Hand In Hand
by Duncan McNaughton
Carlisle, the tailor, though otherwise a
clumsy man, sat taking his ale and a
helping of rhubarb–serviceberry pie.
The last of an overcast, foggy day
added to the dimness that had settled
on his thoughts. The discreet Chinese bell
that hung from his shop door seldom chimed any,
Sartorialismo, along with so
much else that had once made humane sense, had
been tossed to the dustbin. Those days were gone
from Saskatoon. Bankers had become worms, the
barons of commerce and politics, worms,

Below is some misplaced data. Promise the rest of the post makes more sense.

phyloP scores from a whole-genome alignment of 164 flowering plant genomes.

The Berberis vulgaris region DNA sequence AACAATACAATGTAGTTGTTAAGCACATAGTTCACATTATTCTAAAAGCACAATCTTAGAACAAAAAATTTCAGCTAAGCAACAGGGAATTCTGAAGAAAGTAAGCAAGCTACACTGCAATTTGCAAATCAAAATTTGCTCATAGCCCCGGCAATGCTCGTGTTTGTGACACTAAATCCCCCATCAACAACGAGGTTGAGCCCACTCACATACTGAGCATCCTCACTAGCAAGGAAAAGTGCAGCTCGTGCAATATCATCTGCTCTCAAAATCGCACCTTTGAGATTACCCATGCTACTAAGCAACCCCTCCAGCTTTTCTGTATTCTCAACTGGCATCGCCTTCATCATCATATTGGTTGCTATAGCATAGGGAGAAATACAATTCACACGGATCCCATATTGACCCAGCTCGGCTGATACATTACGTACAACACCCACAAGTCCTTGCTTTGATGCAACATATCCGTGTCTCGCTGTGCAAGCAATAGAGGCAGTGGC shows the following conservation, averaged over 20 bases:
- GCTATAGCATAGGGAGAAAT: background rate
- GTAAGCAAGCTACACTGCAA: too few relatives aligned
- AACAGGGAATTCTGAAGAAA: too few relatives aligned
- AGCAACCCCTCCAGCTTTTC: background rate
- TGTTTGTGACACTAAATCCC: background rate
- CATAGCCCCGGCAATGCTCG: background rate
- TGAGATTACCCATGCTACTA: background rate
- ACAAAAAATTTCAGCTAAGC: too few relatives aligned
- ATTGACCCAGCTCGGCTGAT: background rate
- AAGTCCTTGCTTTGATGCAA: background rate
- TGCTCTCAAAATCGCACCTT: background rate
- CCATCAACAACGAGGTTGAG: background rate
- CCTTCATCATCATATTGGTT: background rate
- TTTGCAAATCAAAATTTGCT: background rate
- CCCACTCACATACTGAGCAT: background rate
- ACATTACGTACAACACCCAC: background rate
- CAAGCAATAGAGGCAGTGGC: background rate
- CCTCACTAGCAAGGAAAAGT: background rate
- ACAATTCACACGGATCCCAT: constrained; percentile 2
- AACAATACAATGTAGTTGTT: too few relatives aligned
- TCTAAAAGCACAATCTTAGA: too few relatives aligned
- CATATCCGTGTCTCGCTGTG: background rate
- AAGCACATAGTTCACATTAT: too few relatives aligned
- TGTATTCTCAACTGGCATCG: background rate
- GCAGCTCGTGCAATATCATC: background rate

the gamblers and sharps gusanos all. The
old class of gentlemen brought in their shirts
for the collars to be turned, their fabrics
were fine, buttonhole stitch was respected,
waste hadn’t become a virtue. Appearance
had been understood to be a metaphor.
Carlisle’s rooms were above the shop, ample
enough for himself and the Cree woman
that looked after them and him. Grateful as
she was for his silences and he for hers.
He’d picked up enough of her tribal speech,
she of his native Spanish. Neither cared
much for Colonial English, but then —
in cold weather they skated together,
arm in arm, when the pond was a mirror.